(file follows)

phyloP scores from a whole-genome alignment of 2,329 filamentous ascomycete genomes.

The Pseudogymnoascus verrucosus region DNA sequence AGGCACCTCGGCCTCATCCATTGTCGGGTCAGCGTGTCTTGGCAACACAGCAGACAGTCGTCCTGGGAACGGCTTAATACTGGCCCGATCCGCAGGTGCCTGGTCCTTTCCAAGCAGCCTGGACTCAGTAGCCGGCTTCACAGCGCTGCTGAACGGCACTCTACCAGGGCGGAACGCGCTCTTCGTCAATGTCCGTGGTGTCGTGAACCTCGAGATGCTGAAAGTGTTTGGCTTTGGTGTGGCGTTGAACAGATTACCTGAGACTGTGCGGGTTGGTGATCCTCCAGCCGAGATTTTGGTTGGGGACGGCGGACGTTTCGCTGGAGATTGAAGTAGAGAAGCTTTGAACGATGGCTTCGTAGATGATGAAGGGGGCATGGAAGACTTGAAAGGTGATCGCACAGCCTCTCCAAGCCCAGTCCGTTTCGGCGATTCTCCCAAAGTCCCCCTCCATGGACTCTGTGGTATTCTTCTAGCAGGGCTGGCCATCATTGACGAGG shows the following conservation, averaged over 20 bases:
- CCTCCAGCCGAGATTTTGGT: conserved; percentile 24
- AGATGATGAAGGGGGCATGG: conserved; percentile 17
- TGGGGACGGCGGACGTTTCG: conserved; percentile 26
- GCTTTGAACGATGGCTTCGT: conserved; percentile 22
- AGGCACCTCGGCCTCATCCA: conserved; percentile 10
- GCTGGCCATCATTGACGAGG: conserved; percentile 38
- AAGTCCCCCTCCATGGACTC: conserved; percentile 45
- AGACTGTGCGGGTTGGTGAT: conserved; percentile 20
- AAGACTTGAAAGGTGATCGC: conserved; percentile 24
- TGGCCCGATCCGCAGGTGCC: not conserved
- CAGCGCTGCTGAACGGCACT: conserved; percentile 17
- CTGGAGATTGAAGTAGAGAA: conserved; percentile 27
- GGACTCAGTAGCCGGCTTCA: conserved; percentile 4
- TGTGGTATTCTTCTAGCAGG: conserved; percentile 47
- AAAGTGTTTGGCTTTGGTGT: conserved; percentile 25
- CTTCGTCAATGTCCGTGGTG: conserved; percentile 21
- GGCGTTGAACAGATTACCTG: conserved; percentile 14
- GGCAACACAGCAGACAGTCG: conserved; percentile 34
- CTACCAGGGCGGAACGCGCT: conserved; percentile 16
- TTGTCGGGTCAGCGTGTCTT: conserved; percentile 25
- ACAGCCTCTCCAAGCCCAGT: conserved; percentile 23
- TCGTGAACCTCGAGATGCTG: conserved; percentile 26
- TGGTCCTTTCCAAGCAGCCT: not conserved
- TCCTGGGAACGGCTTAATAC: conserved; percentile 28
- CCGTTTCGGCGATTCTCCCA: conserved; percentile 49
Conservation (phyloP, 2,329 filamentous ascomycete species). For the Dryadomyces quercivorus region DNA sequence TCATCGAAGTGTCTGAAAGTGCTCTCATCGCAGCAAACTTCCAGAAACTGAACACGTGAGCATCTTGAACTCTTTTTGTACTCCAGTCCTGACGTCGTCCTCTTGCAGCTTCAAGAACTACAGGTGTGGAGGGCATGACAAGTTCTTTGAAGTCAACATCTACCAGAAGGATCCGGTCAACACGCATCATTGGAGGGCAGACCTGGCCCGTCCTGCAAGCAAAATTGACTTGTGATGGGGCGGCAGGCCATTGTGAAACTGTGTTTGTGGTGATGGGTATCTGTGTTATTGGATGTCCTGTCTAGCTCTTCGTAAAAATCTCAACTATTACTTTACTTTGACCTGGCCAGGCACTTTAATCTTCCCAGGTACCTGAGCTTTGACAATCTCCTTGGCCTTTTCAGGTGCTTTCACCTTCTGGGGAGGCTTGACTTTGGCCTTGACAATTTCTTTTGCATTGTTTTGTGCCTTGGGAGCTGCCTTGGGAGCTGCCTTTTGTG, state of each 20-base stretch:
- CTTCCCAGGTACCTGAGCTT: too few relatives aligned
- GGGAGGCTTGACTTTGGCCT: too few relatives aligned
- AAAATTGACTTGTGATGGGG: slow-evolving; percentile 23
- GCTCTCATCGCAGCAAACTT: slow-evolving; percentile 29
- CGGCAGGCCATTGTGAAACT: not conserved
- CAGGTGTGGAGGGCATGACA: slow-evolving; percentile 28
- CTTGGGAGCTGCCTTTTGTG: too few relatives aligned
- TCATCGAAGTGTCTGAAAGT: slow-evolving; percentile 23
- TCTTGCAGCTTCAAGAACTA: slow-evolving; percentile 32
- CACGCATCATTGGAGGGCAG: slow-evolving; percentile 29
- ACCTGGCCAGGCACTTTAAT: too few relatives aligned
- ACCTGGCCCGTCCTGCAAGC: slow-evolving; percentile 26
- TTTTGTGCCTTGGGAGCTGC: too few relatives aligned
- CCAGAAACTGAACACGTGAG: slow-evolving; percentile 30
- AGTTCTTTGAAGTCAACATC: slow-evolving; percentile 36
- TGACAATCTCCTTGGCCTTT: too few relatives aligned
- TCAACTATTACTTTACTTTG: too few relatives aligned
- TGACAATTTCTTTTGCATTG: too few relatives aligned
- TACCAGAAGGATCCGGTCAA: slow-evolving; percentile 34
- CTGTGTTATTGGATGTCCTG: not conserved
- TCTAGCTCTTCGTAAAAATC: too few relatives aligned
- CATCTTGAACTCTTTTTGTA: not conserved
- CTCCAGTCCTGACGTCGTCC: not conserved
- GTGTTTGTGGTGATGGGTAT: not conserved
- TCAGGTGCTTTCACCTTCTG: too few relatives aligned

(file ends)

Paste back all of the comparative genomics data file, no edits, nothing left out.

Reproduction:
phyloP scores from a whole-genome alignment of 2,329 filamentous ascomycete genomes.

The Pseudogymnoascus verrucosus region DNA sequence AGGCACCTCGGCCTCATCCATTGTCGGGTCAGCGTGTCTTGGCAACACAGCAGACAGTCGTCCTGGGAACGGCTTAATACTGGCCCGATCCGCAGGTGCCTGGTCCTTTCCAAGCAGCCTGGACTCAGTAGCCGGCTTCACAGCGCTGCTGAACGGCACTCTACCAGGGCGGAACGCGCTCTTCGTCAATGTCCGTGGTGTCGTGAACCTCGAGATGCTGAAAGTGTTTGGCTTTGGTGTGGCGTTGAACAGATTACCTGAGACTGTGCGGGTTGGTGATCCTCCAGCCGAGATTTTGGTTGGGGACGGCGGACGTTTCGCTGGAGATTGAAGTAGAGAAGCTTTGAACGATGGCTTCGTAGATGATGAAGGGGGCATGGAAGACTTGAAAGGTGATCGCACAGCCTCTCCAAGCCCAGTCCGTTTCGGCGATTCTCCCAAAGTCCCCCTCCATGGACTCTGTGGTATTCTTCTAGCAGGGCTGGCCATCATTGACGAGG shows the following conservation, averaged over 20 bases:
- CCTCCAGCCGAGATTTTGGT: conserved; percentile 24
- AGATGATGAAGGGGGCATGG: conserved; percentile 17
- TGGGGACGGCGGACGTTTCG: conserved; percentile 26
- GCTTTGAACGATGGCTTCGT: conserved; percentile 22
- AGGCACCTCGGCCTCATCCA: conserved; percentile 10
- GCTGGCCATCATTGACGAGG: conserved; percentile 38
- AAGTCCCCCTCCATGGACTC: conserved; percentile 45
- AGACTGTGCGGGTTGGTGAT: conserved; percentile 20
- AAGACTTGAAAGGTGATCGC: conserved; percentile 24
- TGGCCCGATCCGCAGGTGCC: not conserved
- CAGCGCTGCTGAACGGCACT: conserved; percentile 17
- CTGGAGATTGAAGTAGAGAA: conserved; percentile 27
- GGACTCAGTAGCCGGCTTCA: conserved; percentile 4
- TGTGGTATTCTTCTAGCAGG: conserved; percentile 47
- AAAGTGTTTGGCTTTGGTGT: conserved; percentile 25
- CTTCGTCAATGTCCGTGGTG: conserved; percentile 21
- GGCGTTGAACAGATTACCTG: conserved; percentile 14
- GGCAACACAGCAGACAGTCG: conserved; percentile 34
- CTACCAGGGCGGAACGCGCT: conserved; percentile 16
- TTGTCGGGTCAGCGTGTCTT: conserved; percentile 25
- ACAGCCTCTCCAAGCCCAGT: conserved; percentile 23
- TCGTGAACCTCGAGATGCTG: conserved; percentile 26
- TGGTCCTTTCCAAGCAGCCT: not conserved
- TCCTGGGAACGGCTTAATAC: conserved; percentile 28
- CCGTTTCGGCGATTCTCCCA: conserved; percentile 49
Conservation (phyloP, 2,329 filamentous ascomycete species). For the Dryadomyces quercivorus region DNA sequence TCATCGAAGTGTCTGAAAGTGCTCTCATCGCAGCAAACTTCCAGAAACTGAACACGTGAGCATCTTGAACTCTTTTTGTACTCCAGTCCTGACGTCGTCCTCTTGCAGCTTCAAGAACTACAGGTGTGGAGGGCATGACAAGTTCTTTGAAGTCAACATCTACCAGAAGGATCCGGTCAACACGCATCATTGGAGGGCAGACCTGGCCCGTCCTGCAAGCAAAATTGACTTGTGATGGGGCGGCAGGCCATTGTGAAACTGTGTTTGTGGTGATGGGTATCTGTGTTATTGGATGTCCTGTCTAGCTCTTCGTAAAAATCTCAACTATTACTTTACTTTGACCTGGCCAGGCACTTTAATCTTCCCAGGTACCTGAGCTTTGACAATCTCCTTGGCCTTTTCAGGTGCTTTCACCTTCTGGGGAGGCTTGACTTTGGCCTTGACAATTTCTTTTGCATTGTTTTGTGCCTTGGGAGCTGCCTTGGGAGCTGCCTTTTGTG, state of each 20-base stretch:
- CTTCCCAGGTACCTGAGCTT: too few relatives aligned
- GGGAGGCTTGACTTTGGCCT: too few relatives aligned
- AAAATTGACTTGTGATGGGG: slow-evolving; percentile 23
- GCTCTCATCGCAGCAAACTT: slow-evolving; percentile 29
- CGGCAGGCCATTGTGAAACT: not conserved
- CAGGTGTGGAGGGCATGACA: slow-evolving; percentile 28
- CTTGGGAGCTGCCTTTTGTG: too few relatives aligned
- TCATCGAAGTGTCTGAAAGT: slow-evolving; percentile 23
- TCTTGCAGCTTCAAGAACTA: slow-evolving; percentile 32
- CACGCATCATTGGAGGGCAG: slow-evolving; percentile 29
- ACCTGGCCAGGCACTTTAAT: too few relatives aligned
- ACCTGGCCCGTCCTGCAAGC: slow-evolving; percentile 26
- TTTTGTGCCTTGGGAGCTGC: too few relatives aligned
- CCAGAAACTGAACACGTGAG: slow-evolving; percentile 30
- AGTTCTTTGAAGTCAACATC: slow-evolving; percentile 36
- TGACAATCTCCTTGGCCTTT: too few relatives aligned
- TCAACTATTACTTTACTTTG: too few relatives aligned
- TGACAATTTCTTTTGCATTG: too few relatives aligned
- TACCAGAAGGATCCGGTCAA: slow-evolving; percentile 34
- CTGTGTTATTGGATGTCCTG: not conserved
- TCTAGCTCTTCGTAAAAATC: too few relatives aligned
- CATCTTGAACTCTTTTTGTA: not conserved
- CTCCAGTCCTGACGTCGTCC: not conserved
- GTGTTTGTGGTGATGGGTAT: not conserved
- TCAGGTGCTTTCACCTTCTG: too few relatives aligned